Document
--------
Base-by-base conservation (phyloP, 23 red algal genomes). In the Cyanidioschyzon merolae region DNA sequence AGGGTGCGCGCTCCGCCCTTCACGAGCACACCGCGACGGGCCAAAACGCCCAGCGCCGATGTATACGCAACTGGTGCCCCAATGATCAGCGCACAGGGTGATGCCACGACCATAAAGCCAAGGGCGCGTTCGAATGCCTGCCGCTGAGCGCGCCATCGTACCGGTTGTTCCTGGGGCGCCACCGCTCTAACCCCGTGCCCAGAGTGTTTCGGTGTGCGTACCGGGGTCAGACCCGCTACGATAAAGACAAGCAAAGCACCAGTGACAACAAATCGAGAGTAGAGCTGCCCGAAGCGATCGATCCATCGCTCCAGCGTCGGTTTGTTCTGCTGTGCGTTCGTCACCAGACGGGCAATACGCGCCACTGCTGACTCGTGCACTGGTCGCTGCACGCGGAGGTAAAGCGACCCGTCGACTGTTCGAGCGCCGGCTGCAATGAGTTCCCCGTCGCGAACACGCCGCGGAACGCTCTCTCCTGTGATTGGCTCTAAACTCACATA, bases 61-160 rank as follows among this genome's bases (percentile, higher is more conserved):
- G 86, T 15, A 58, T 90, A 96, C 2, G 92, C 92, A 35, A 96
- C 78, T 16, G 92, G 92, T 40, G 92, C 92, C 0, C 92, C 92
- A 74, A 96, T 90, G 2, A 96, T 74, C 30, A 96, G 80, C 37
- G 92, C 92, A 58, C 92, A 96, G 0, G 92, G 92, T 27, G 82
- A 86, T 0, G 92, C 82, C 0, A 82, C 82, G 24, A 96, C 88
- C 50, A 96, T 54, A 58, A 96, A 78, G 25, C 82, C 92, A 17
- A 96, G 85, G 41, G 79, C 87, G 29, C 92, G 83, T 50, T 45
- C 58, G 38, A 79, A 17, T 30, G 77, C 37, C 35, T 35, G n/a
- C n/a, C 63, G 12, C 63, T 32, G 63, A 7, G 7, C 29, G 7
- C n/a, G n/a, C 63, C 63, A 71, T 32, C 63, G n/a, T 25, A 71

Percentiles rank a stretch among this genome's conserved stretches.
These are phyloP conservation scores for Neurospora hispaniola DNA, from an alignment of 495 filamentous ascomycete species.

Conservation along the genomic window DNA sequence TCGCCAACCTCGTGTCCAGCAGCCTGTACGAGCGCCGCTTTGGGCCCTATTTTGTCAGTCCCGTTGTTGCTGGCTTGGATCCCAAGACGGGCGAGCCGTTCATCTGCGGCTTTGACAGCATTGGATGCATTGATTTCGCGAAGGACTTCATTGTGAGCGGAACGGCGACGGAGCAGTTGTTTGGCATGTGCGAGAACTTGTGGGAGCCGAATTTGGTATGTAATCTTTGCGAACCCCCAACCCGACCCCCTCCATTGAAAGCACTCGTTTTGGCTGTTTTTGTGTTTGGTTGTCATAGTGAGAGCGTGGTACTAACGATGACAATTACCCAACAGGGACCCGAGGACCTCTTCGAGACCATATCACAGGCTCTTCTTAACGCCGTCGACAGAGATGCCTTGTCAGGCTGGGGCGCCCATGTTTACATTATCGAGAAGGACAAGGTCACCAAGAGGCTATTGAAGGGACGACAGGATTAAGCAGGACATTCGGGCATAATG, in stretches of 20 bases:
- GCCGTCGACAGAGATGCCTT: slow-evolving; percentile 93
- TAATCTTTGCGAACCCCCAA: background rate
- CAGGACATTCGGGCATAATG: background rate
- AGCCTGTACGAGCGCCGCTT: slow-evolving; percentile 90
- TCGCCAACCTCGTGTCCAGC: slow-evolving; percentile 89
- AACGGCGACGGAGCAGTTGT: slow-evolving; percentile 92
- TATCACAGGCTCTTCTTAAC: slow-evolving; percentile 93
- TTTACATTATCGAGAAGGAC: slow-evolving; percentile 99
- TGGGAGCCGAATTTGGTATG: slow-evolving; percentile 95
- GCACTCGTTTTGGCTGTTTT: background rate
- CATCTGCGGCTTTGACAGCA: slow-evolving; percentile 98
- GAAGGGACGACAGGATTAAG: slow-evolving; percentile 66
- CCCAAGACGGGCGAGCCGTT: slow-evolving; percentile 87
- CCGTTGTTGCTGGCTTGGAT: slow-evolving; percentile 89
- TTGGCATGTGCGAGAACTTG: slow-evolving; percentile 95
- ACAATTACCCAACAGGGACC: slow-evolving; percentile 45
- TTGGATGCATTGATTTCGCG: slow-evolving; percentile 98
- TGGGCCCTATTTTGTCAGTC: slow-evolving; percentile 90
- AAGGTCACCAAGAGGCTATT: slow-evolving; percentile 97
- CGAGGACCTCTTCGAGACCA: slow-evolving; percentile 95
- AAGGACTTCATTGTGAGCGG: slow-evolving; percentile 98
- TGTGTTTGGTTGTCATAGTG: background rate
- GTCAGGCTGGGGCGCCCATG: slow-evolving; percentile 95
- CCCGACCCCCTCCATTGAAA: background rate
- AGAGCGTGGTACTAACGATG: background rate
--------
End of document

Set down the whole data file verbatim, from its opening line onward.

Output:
Base-by-base conservation (phyloP, 23 red algal genomes). In the Cyanidioschyzon merolae region DNA sequence AGGGTGCGCGCTCCGCCCTTCACGAGCACACCGCGACGGGCCAAAACGCCCAGCGCCGATGTATACGCAACTGGTGCCCCAATGATCAGCGCACAGGGTGATGCCACGACCATAAAGCCAAGGGCGCGTTCGAATGCCTGCCGCTGAGCGCGCCATCGTACCGGTTGTTCCTGGGGCGCCACCGCTCTAACCCCGTGCCCAGAGTGTTTCGGTGTGCGTACCGGGGTCAGACCCGCTACGATAAAGACAAGCAAAGCACCAGTGACAACAAATCGAGAGTAGAGCTGCCCGAAGCGATCGATCCATCGCTCCAGCGTCGGTTTGTTCTGCTGTGCGTTCGTCACCAGACGGGCAATACGCGCCACTGCTGACTCGTGCACTGGTCGCTGCACGCGGAGGTAAAGCGACCCGTCGACTGTTCGAGCGCCGGCTGCAATGAGTTCCCCGTCGCGAACACGCCGCGGAACGCTCTCTCCTGTGATTGGCTCTAAACTCACATA, bases 61-160 rank as follows among this genome's bases (percentile, higher is more conserved):
- G 86, T 15, A 58, T 90, A 96, C 2, G 92, C 92, A 35, A 96
- C 78, T 16, G 92, G 92, T 40, G 92, C 92, C 0, C 92, C 92
- A 74, A 96, T 90, G 2, A 96, T 74, C 30, A 96, G 80, C 37
- G 92, C 92, A 58, C 92, A 96, G 0, G 92, G 92, T 27, G 82
- A 86, T 0, G 92, C 82, C 0, A 82, C 82, G 24, A 96, C 88
- C 50, A 96, T 54, A 58, A 96, A 78, G 25, C 82, C 92, A 17
- A 96, G 85, G 41, G 79, C 87, G 29, C 92, G 83, T 50, T 45
- C 58, G 38, A 79, A 17, T 30, G 77, C 37, C 35, T 35, G n/a
- C n/a, C 63, G 12, C 63, T 32, G 63, A 7, G 7, C 29, G 7
- C n/a, G n/a, C 63, C 63, A 71, T 32, C 63, G n/a, T 25, A 71

Percentiles rank a stretch among this genome's conserved stretches.
These are phyloP conservation scores for Neurospora hispaniola DNA, from an alignment of 495 filamentous ascomycete species.

Conservation along the genomic window DNA sequence TCGCCAACCTCGTGTCCAGCAGCCTGTACGAGCGCCGCTTTGGGCCCTATTTTGTCAGTCCCGTTGTTGCTGGCTTGGATCCCAAGACGGGCGAGCCGTTCATCTGCGGCTTTGACAGCATTGGATGCATTGATTTCGCGAAGGACTTCATTGTGAGCGGAACGGCGACGGAGCAGTTGTTTGGCATGTGCGAGAACTTGTGGGAGCCGAATTTGGTATGTAATCTTTGCGAACCCCCAACCCGACCCCCTCCATTGAAAGCACTCGTTTTGGCTGTTTTTGTGTTTGGTTGTCATAGTGAGAGCGTGGTACTAACGATGACAATTACCCAACAGGGACCCGAGGACCTCTTCGAGACCATATCACAGGCTCTTCTTAACGCCGTCGACAGAGATGCCTTGTCAGGCTGGGGCGCCCATGTTTACATTATCGAGAAGGACAAGGTCACCAAGAGGCTATTGAAGGGACGACAGGATTAAGCAGGACATTCGGGCATAATG, in stretches of 20 bases:
- GCCGTCGACAGAGATGCCTT: slow-evolving; percentile 93
- TAATCTTTGCGAACCCCCAA: background rate
- CAGGACATTCGGGCATAATG: background rate
- AGCCTGTACGAGCGCCGCTT: slow-evolving; percentile 90
- TCGCCAACCTCGTGTCCAGC: slow-evolving; percentile 89
- AACGGCGACGGAGCAGTTGT: slow-evolving; percentile 92
- TATCACAGGCTCTTCTTAAC: slow-evolving; percentile 93
- TTTACATTATCGAGAAGGAC: slow-evolving; percentile 99
- TGGGAGCCGAATTTGGTATG: slow-evolving; percentile 95
- GCACTCGTTTTGGCTGTTTT: background rate
- CATCTGCGGCTTTGACAGCA: slow-evolving; percentile 98
- GAAGGGACGACAGGATTAAG: slow-evolving; percentile 66
- CCCAAGACGGGCGAGCCGTT: slow-evolving; percentile 87
- CCGTTGTTGCTGGCTTGGAT: slow-evolving; percentile 89
- TTGGCATGTGCGAGAACTTG: slow-evolving; percentile 95
- ACAATTACCCAACAGGGACC: slow-evolving; percentile 45
- TTGGATGCATTGATTTCGCG: slow-evolving; percentile 98
- TGGGCCCTATTTTGTCAGTC: slow-evolving; percentile 90
- AAGGTCACCAAGAGGCTATT: slow-evolving; percentile 97
- CGAGGACCTCTTCGAGACCA: slow-evolving; percentile 95
- AAGGACTTCATTGTGAGCGG: slow-evolving; percentile 98
- TGTGTTTGGTTGTCATAGTG: background rate
- GTCAGGCTGGGGCGCCCATG: slow-evolving; percentile 95
- CCCGACCCCCTCCATTGAAA: background rate
- AGAGCGTGGTACTAACGATG: background rate